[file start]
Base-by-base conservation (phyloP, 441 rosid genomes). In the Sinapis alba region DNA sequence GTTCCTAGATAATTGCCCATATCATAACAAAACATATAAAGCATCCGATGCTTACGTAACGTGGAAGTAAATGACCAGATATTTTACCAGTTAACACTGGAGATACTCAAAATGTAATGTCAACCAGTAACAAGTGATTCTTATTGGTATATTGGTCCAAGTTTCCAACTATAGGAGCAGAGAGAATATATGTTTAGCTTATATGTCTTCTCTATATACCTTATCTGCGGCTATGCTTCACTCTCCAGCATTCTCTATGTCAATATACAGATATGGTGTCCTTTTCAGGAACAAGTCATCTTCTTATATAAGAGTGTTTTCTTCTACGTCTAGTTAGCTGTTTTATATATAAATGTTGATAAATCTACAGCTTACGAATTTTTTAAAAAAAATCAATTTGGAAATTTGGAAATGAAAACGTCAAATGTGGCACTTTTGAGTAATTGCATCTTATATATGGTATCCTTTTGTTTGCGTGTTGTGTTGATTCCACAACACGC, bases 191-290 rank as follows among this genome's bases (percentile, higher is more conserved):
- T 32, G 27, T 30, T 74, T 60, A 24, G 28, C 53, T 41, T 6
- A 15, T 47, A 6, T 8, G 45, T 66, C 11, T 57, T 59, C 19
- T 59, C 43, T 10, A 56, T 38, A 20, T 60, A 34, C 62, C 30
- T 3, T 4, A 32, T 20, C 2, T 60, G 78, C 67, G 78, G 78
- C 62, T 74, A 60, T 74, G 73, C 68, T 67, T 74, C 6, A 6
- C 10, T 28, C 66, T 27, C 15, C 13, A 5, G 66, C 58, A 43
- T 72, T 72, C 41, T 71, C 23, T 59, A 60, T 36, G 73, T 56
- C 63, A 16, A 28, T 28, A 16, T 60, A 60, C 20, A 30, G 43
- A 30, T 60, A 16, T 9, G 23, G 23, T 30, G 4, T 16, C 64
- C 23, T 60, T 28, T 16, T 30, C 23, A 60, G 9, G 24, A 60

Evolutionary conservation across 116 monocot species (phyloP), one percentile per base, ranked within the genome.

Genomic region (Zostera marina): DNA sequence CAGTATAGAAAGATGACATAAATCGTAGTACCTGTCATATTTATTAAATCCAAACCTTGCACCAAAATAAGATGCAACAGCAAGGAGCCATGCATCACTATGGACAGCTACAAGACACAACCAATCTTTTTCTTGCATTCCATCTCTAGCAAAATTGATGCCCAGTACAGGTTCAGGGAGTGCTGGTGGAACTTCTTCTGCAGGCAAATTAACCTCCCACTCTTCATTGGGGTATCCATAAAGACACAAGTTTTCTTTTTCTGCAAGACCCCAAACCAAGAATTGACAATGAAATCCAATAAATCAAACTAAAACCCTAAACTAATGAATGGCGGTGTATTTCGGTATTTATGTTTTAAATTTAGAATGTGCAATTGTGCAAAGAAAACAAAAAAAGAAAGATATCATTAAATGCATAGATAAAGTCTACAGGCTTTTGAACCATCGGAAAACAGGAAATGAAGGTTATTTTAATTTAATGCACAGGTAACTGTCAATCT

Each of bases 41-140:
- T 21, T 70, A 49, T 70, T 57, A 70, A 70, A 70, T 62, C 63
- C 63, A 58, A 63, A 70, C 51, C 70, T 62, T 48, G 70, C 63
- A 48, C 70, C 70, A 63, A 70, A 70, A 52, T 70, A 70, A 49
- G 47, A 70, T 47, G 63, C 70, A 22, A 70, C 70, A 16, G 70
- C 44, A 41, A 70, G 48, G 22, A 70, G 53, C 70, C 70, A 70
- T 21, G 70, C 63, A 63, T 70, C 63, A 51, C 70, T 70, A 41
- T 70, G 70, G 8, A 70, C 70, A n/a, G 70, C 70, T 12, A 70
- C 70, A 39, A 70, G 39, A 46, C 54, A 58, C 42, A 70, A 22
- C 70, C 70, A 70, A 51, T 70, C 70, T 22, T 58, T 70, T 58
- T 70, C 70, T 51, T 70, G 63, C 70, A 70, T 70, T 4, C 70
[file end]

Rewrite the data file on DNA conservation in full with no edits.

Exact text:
Base-by-base conservation (phyloP, 441 rosid genomes). In the Sinapis alba region DNA sequence GTTCCTAGATAATTGCCCATATCATAACAAAACATATAAAGCATCCGATGCTTACGTAACGTGGAAGTAAATGACCAGATATTTTACCAGTTAACACTGGAGATACTCAAAATGTAATGTCAACCAGTAACAAGTGATTCTTATTGGTATATTGGTCCAAGTTTCCAACTATAGGAGCAGAGAGAATATATGTTTAGCTTATATGTCTTCTCTATATACCTTATCTGCGGCTATGCTTCACTCTCCAGCATTCTCTATGTCAATATACAGATATGGTGTCCTTTTCAGGAACAAGTCATCTTCTTATATAAGAGTGTTTTCTTCTACGTCTAGTTAGCTGTTTTATATATAAATGTTGATAAATCTACAGCTTACGAATTTTTTAAAAAAAATCAATTTGGAAATTTGGAAATGAAAACGTCAAATGTGGCACTTTTGAGTAATTGCATCTTATATATGGTATCCTTTTGTTTGCGTGTTGTGTTGATTCCACAACACGC, bases 191-290 rank as follows among this genome's bases (percentile, higher is more conserved):
- T 32, G 27, T 30, T 74, T 60, A 24, G 28, C 53, T 41, T 6
- A 15, T 47, A 6, T 8, G 45, T 66, C 11, T 57, T 59, C 19
- T 59, C 43, T 10, A 56, T 38, A 20, T 60, A 34, C 62, C 30
- T 3, T 4, A 32, T 20, C 2, T 60, G 78, C 67, G 78, G 78
- C 62, T 74, A 60, T 74, G 73, C 68, T 67, T 74, C 6, A 6
- C 10, T 28, C 66, T 27, C 15, C 13, A 5, G 66, C 58, A 43
- T 72, T 72, C 41, T 71, C 23, T 59, A 60, T 36, G 73, T 56
- C 63, A 16, A 28, T 28, A 16, T 60, A 60, C 20, A 30, G 43
- A 30, T 60, A 16, T 9, G 23, G 23, T 30, G 4, T 16, C 64
- C 23, T 60, T 28, T 16, T 30, C 23, A 60, G 9, G 24, A 60

Evolutionary conservation across 116 monocot species (phyloP), one percentile per base, ranked within the genome.

Genomic region (Zostera marina): DNA sequence CAGTATAGAAAGATGACATAAATCGTAGTACCTGTCATATTTATTAAATCCAAACCTTGCACCAAAATAAGATGCAACAGCAAGGAGCCATGCATCACTATGGACAGCTACAAGACACAACCAATCTTTTTCTTGCATTCCATCTCTAGCAAAATTGATGCCCAGTACAGGTTCAGGGAGTGCTGGTGGAACTTCTTCTGCAGGCAAATTAACCTCCCACTCTTCATTGGGGTATCCATAAAGACACAAGTTTTCTTTTTCTGCAAGACCCCAAACCAAGAATTGACAATGAAATCCAATAAATCAAACTAAAACCCTAAACTAATGAATGGCGGTGTATTTCGGTATTTATGTTTTAAATTTAGAATGTGCAATTGTGCAAAGAAAACAAAAAAAGAAAGATATCATTAAATGCATAGATAAAGTCTACAGGCTTTTGAACCATCGGAAAACAGGAAATGAAGGTTATTTTAATTTAATGCACAGGTAACTGTCAATCT

Each of bases 41-140:
- T 21, T 70, A 49, T 70, T 57, A 70, A 70, A 70, T 62, C 63
- C 63, A 58, A 63, A 70, C 51, C 70, T 62, T 48, G 70, C 63
- A 48, C 70, C 70, A 63, A 70, A 70, A 52, T 70, A 70, A 49
- G 47, A 70, T 47, G 63, C 70, A 22, A 70, C 70, A 16, G 70
- C 44, A 41, A 70, G 48, G 22, A 70, G 53, C 70, C 70, A 70
- T 21, G 70, C 63, A 63, T 70, C 63, A 51, C 70, T 70, A 41
- T 70, G 70, G 8, A 70, C 70, A n/a, G 70, C 70, T 12, A 70
- C 70, A 39, A 70, G 39, A 46, C 54, A 58, C 42, A 70, A 22
- C 70, C 70, A 70, A 51, T 70, C 70, T 22, T 58, T 70, T 58
- T 70, C 70, T 51, T 70, G 63, C 70, A 70, T 70, T 4, C 70